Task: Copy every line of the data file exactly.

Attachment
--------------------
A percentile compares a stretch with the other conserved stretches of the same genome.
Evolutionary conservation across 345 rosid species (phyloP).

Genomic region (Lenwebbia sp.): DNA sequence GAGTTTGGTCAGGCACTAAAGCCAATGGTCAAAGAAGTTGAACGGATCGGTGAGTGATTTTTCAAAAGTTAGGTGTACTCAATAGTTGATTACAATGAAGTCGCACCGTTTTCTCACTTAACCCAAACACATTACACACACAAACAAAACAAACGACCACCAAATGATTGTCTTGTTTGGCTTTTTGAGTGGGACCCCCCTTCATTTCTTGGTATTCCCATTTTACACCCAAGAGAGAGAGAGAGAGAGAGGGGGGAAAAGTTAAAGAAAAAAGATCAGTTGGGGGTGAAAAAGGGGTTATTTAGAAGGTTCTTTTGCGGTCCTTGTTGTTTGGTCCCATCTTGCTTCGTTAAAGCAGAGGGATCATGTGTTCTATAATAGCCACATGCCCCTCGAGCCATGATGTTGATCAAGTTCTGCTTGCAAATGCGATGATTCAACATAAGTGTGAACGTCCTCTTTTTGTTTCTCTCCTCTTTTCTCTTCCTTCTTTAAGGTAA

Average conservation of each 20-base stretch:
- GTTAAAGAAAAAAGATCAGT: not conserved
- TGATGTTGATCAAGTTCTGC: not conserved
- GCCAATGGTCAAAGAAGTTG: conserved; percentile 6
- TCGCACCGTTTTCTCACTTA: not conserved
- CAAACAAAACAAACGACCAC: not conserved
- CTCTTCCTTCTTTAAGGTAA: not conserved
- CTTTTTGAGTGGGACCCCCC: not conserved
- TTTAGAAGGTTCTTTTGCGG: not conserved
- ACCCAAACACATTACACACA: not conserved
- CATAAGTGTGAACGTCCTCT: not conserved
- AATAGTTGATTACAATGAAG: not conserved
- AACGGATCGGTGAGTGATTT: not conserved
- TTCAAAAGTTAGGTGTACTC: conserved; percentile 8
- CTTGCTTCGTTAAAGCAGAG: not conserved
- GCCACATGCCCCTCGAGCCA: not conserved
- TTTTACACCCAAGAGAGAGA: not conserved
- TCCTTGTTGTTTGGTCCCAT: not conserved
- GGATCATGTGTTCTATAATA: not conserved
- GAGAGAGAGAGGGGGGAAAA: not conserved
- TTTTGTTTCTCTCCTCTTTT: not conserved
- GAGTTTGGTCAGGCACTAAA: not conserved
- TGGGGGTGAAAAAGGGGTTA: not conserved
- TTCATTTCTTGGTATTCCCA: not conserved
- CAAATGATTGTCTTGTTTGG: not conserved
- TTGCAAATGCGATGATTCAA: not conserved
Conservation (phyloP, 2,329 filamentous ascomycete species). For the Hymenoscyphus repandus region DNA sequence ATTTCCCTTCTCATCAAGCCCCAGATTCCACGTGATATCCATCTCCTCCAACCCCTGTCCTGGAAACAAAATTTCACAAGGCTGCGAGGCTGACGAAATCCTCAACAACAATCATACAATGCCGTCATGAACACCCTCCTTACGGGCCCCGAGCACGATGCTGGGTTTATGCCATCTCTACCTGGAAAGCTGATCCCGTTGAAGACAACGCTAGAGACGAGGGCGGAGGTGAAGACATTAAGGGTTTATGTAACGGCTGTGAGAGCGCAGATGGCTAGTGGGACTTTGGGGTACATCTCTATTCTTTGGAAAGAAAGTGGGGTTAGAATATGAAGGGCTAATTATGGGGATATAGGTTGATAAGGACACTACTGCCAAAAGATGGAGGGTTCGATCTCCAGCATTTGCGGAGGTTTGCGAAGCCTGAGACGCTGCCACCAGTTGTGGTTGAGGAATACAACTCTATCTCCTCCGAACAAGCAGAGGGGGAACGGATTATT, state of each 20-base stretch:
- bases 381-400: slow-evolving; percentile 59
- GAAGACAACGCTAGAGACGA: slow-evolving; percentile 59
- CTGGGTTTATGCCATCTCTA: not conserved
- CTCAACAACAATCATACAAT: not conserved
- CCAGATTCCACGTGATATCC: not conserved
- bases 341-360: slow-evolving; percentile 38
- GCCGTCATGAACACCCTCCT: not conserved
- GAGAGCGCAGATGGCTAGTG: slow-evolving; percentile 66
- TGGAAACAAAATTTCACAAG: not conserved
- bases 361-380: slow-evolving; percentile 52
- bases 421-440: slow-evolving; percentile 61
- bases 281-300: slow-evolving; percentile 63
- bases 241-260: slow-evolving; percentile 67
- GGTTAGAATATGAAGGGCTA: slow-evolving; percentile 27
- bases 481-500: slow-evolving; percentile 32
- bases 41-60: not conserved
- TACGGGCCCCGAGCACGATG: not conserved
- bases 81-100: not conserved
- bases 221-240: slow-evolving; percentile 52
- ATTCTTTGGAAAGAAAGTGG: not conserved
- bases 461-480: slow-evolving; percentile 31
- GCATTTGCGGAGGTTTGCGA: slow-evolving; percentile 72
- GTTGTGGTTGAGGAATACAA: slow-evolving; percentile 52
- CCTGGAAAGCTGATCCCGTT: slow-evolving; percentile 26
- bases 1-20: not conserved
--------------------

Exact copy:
A percentile compares a stretch with the other conserved stretches of the same genome.
Evolutionary conservation across 345 rosid species (phyloP).

Genomic region (Lenwebbia sp.): DNA sequence GAGTTTGGTCAGGCACTAAAGCCAATGGTCAAAGAAGTTGAACGGATCGGTGAGTGATTTTTCAAAAGTTAGGTGTACTCAATAGTTGATTACAATGAAGTCGCACCGTTTTCTCACTTAACCCAAACACATTACACACACAAACAAAACAAACGACCACCAAATGATTGTCTTGTTTGGCTTTTTGAGTGGGACCCCCCTTCATTTCTTGGTATTCCCATTTTACACCCAAGAGAGAGAGAGAGAGAGAGGGGGGAAAAGTTAAAGAAAAAAGATCAGTTGGGGGTGAAAAAGGGGTTATTTAGAAGGTTCTTTTGCGGTCCTTGTTGTTTGGTCCCATCTTGCTTCGTTAAAGCAGAGGGATCATGTGTTCTATAATAGCCACATGCCCCTCGAGCCATGATGTTGATCAAGTTCTGCTTGCAAATGCGATGATTCAACATAAGTGTGAACGTCCTCTTTTTGTTTCTCTCCTCTTTTCTCTTCCTTCTTTAAGGTAA

Average conservation of each 20-base stretch:
- GTTAAAGAAAAAAGATCAGT: not conserved
- TGATGTTGATCAAGTTCTGC: not conserved
- GCCAATGGTCAAAGAAGTTG: conserved; percentile 6
- TCGCACCGTTTTCTCACTTA: not conserved
- CAAACAAAACAAACGACCAC: not conserved
- CTCTTCCTTCTTTAAGGTAA: not conserved
- CTTTTTGAGTGGGACCCCCC: not conserved
- TTTAGAAGGTTCTTTTGCGG: not conserved
- ACCCAAACACATTACACACA: not conserved
- CATAAGTGTGAACGTCCTCT: not conserved
- AATAGTTGATTACAATGAAG: not conserved
- AACGGATCGGTGAGTGATTT: not conserved
- TTCAAAAGTTAGGTGTACTC: conserved; percentile 8
- CTTGCTTCGTTAAAGCAGAG: not conserved
- GCCACATGCCCCTCGAGCCA: not conserved
- TTTTACACCCAAGAGAGAGA: not conserved
- TCCTTGTTGTTTGGTCCCAT: not conserved
- GGATCATGTGTTCTATAATA: not conserved
- GAGAGAGAGAGGGGGGAAAA: not conserved
- TTTTGTTTCTCTCCTCTTTT: not conserved
- GAGTTTGGTCAGGCACTAAA: not conserved
- TGGGGGTGAAAAAGGGGTTA: not conserved
- TTCATTTCTTGGTATTCCCA: not conserved
- CAAATGATTGTCTTGTTTGG: not conserved
- TTGCAAATGCGATGATTCAA: not conserved
Conservation (phyloP, 2,329 filamentous ascomycete species). For the Hymenoscyphus repandus region DNA sequence ATTTCCCTTCTCATCAAGCCCCAGATTCCACGTGATATCCATCTCCTCCAACCCCTGTCCTGGAAACAAAATTTCACAAGGCTGCGAGGCTGACGAAATCCTCAACAACAATCATACAATGCCGTCATGAACACCCTCCTTACGGGCCCCGAGCACGATGCTGGGTTTATGCCATCTCTACCTGGAAAGCTGATCCCGTTGAAGACAACGCTAGAGACGAGGGCGGAGGTGAAGACATTAAGGGTTTATGTAACGGCTGTGAGAGCGCAGATGGCTAGTGGGACTTTGGGGTACATCTCTATTCTTTGGAAAGAAAGTGGGGTTAGAATATGAAGGGCTAATTATGGGGATATAGGTTGATAAGGACACTACTGCCAAAAGATGGAGGGTTCGATCTCCAGCATTTGCGGAGGTTTGCGAAGCCTGAGACGCTGCCACCAGTTGTGGTTGAGGAATACAACTCTATCTCCTCCGAACAAGCAGAGGGGGAACGGATTATT, state of each 20-base stretch:
- bases 381-400: slow-evolving; percentile 59
- GAAGACAACGCTAGAGACGA: slow-evolving; percentile 59
- CTGGGTTTATGCCATCTCTA: not conserved
- CTCAACAACAATCATACAAT: not conserved
- CCAGATTCCACGTGATATCC: not conserved
- bases 341-360: slow-evolving; percentile 38
- GCCGTCATGAACACCCTCCT: not conserved
- GAGAGCGCAGATGGCTAGTG: slow-evolving; percentile 66
- TGGAAACAAAATTTCACAAG: not conserved
- bases 361-380: slow-evolving; percentile 52
- bases 421-440: slow-evolving; percentile 61
- bases 281-300: slow-evolving; percentile 63
- bases 241-260: slow-evolving; percentile 67
- GGTTAGAATATGAAGGGCTA: slow-evolving; percentile 27
- bases 481-500: slow-evolving; percentile 32
- bases 41-60: not conserved
- TACGGGCCCCGAGCACGATG: not conserved
- bases 81-100: not conserved
- bases 221-240: slow-evolving; percentile 52
- ATTCTTTGGAAAGAAAGTGG: not conserved
- bases 461-480: slow-evolving; percentile 31
- GCATTTGCGGAGGTTTGCGA: slow-evolving; percentile 72
- GTTGTGGTTGAGGAATACAA: slow-evolving; percentile 52
- CCTGGAAAGCTGATCCCGTT: slow-evolving; percentile 26
- bases 1-20: not conserved